Burkina Faso’s official radio announced that the government has expelled two French nationals, accusing them of spying.
The French were arrested last weekend and forced to leave the West African country, according to a Facebook post later broadcasted by the official Radio and Television of Burkina Faso.
The letter, published late on Wednesday, said the French had expressed an interest in information about security forces in Burkina Faso.
According to an official at the French embassy in the capital Ouagadougou, who spoke to the Associated Press on condition of anonymity, the Burkina Faso armed forces questioned the two Frenchmen last Saturday about issues related to the security of their work at an unauthorized local private company.
No spying activity was mentioned, the diplomat said, adding that the French were not expelled but instructed to return to France and leave that same night.
According to another Western diplomat in Ouagadougou, who was not authorized to speak to the media, the French were working for a company affiliated with Nokia, a multinational telecommunications company that is installing a cell phone towers.
France, which has stationed troops in West Africa’s Sahel since 2013, when it helped oust Islamist extremists from power in northern Mali, faces mounting retaliation from governments and ordinary citizens who say its presence has done little to stem the rise in jihadist violence.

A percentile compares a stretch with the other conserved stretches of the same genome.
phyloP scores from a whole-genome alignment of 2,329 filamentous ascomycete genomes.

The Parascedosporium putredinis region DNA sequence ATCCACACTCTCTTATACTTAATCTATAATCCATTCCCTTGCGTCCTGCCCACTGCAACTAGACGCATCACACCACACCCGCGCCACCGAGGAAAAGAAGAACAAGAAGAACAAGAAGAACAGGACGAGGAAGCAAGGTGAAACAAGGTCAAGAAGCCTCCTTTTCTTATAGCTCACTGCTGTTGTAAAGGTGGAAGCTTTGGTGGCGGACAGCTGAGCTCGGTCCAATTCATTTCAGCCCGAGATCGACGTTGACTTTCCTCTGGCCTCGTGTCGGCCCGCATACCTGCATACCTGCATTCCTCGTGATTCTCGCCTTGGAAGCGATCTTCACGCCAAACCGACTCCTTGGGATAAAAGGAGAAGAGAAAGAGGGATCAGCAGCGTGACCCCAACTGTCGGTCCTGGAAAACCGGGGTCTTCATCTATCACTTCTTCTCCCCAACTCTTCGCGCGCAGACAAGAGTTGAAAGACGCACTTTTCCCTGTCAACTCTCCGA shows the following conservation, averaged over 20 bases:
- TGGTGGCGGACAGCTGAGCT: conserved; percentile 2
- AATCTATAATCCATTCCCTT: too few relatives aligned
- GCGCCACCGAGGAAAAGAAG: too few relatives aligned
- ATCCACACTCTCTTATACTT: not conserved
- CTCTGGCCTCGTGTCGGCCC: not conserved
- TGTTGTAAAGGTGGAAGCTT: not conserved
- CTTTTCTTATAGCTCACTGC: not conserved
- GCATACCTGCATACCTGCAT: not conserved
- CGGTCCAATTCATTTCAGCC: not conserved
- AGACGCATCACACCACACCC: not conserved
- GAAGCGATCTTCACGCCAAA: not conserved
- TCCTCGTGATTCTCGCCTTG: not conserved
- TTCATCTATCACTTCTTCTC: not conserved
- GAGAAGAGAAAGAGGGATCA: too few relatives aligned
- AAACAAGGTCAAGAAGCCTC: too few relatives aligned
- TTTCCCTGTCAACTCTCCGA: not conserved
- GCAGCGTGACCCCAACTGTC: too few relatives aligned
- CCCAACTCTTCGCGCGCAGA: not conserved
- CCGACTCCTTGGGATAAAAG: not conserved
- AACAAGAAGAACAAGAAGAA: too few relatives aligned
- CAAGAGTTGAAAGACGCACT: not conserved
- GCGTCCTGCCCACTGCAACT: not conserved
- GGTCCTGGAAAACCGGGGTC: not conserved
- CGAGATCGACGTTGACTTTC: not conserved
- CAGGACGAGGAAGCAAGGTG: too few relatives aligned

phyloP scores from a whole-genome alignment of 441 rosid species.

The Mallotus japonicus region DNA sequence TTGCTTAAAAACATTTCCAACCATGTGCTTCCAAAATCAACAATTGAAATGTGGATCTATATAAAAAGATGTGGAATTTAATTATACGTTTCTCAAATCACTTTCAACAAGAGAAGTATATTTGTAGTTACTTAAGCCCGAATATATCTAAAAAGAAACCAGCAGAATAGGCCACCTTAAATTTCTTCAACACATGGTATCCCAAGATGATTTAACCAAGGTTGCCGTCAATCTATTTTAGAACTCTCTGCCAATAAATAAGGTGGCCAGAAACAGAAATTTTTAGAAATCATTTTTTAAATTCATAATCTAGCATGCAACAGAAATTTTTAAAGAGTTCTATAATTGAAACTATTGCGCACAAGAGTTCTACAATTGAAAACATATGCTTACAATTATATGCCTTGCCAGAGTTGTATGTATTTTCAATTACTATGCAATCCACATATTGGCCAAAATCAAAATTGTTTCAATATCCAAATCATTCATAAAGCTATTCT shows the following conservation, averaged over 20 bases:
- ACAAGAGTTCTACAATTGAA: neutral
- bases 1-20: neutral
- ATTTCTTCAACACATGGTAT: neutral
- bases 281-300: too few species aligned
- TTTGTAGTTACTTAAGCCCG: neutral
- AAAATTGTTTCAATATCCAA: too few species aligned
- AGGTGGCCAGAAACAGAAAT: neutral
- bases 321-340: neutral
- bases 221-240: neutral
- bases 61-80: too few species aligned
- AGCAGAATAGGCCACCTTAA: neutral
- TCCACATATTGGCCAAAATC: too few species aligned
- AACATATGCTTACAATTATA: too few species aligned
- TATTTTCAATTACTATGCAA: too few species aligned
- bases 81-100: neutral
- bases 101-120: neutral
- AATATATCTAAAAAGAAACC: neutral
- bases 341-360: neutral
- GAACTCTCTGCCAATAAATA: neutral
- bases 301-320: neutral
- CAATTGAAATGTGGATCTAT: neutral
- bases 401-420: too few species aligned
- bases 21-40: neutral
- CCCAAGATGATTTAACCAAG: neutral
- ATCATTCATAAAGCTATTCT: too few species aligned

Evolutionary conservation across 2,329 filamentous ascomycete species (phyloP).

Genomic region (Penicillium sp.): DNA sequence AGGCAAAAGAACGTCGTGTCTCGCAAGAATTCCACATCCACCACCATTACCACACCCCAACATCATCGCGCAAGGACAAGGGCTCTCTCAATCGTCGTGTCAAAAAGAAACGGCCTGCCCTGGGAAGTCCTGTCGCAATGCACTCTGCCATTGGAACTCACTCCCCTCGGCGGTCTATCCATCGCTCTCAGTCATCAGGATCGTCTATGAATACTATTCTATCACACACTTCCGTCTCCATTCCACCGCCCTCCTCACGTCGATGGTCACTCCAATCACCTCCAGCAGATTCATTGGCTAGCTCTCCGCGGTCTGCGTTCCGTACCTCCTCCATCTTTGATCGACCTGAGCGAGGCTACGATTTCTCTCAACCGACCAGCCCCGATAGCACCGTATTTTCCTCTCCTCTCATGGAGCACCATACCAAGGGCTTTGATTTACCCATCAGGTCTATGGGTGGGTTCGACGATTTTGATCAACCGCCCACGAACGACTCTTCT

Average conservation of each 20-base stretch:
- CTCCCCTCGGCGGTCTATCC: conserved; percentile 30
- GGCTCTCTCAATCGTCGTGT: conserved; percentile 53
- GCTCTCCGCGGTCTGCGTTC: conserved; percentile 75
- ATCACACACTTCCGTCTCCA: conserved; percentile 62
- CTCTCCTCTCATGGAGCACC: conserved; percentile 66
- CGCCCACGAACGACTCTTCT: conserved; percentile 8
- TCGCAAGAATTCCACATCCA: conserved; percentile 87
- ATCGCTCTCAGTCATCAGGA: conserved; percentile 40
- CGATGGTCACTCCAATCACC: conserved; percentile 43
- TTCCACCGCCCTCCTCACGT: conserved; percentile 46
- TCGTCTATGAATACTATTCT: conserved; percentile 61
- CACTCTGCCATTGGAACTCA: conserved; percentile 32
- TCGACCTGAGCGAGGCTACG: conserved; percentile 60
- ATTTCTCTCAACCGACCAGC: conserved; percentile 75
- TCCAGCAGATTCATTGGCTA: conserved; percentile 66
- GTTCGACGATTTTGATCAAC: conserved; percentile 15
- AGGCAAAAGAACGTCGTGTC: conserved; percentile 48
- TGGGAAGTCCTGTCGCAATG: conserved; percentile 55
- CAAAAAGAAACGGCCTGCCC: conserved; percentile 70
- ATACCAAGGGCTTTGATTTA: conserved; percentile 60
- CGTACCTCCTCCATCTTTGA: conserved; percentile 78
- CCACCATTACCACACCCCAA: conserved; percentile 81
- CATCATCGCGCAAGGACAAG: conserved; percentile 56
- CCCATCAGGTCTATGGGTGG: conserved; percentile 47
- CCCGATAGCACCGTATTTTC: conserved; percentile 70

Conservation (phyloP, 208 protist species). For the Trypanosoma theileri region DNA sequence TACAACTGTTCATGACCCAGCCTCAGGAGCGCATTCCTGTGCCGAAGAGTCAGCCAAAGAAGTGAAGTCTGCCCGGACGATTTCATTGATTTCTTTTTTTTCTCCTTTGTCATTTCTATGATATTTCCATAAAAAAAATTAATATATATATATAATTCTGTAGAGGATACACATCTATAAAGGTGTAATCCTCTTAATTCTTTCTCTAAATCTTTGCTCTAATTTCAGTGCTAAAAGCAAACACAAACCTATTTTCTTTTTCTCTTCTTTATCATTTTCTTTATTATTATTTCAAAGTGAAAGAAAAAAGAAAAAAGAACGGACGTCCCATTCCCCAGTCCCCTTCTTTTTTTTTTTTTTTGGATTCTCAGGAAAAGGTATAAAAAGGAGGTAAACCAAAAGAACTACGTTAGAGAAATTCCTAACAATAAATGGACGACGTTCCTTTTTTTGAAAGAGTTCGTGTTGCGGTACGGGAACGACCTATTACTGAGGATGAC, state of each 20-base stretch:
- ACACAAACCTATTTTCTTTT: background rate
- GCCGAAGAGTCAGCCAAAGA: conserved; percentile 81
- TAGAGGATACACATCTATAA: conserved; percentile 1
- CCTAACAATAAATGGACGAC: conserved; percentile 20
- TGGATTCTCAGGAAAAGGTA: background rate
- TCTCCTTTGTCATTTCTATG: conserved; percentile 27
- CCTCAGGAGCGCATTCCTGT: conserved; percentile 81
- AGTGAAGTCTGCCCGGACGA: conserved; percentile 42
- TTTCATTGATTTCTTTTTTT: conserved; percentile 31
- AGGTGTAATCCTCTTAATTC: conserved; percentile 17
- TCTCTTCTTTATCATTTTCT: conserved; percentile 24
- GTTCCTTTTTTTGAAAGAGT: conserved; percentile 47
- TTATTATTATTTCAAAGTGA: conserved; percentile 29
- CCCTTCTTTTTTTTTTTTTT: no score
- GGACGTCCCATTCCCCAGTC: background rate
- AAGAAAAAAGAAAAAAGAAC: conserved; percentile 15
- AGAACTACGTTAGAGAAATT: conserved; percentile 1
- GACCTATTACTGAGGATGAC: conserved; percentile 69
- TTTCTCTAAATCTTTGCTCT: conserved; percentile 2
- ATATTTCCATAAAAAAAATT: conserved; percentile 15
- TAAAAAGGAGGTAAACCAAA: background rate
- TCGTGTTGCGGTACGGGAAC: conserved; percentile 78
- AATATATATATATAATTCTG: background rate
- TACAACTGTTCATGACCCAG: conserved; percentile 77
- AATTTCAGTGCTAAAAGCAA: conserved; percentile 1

French forces left Mali this year after strained relations with the Mali Military Council, and recently their relationship with Burkina Faso has also deteriorated.
The leader of Burkina Faso’s new military junta, Ibrahim Traore, is more open to working with other international partners, particularly Russia.
The Russian Ministry of Foreign Affairs reported that its Prime Minister Apollinaire Joachim Kelem de Tambila visited Russia earlier this month to strengthen ties and join efforts to combat the extremist threat in the region.
Analysts say it is unclear how far Burkina Faso will go to distance itself from France. The French still have several hundred special forces stationed in the country with Operation Saber.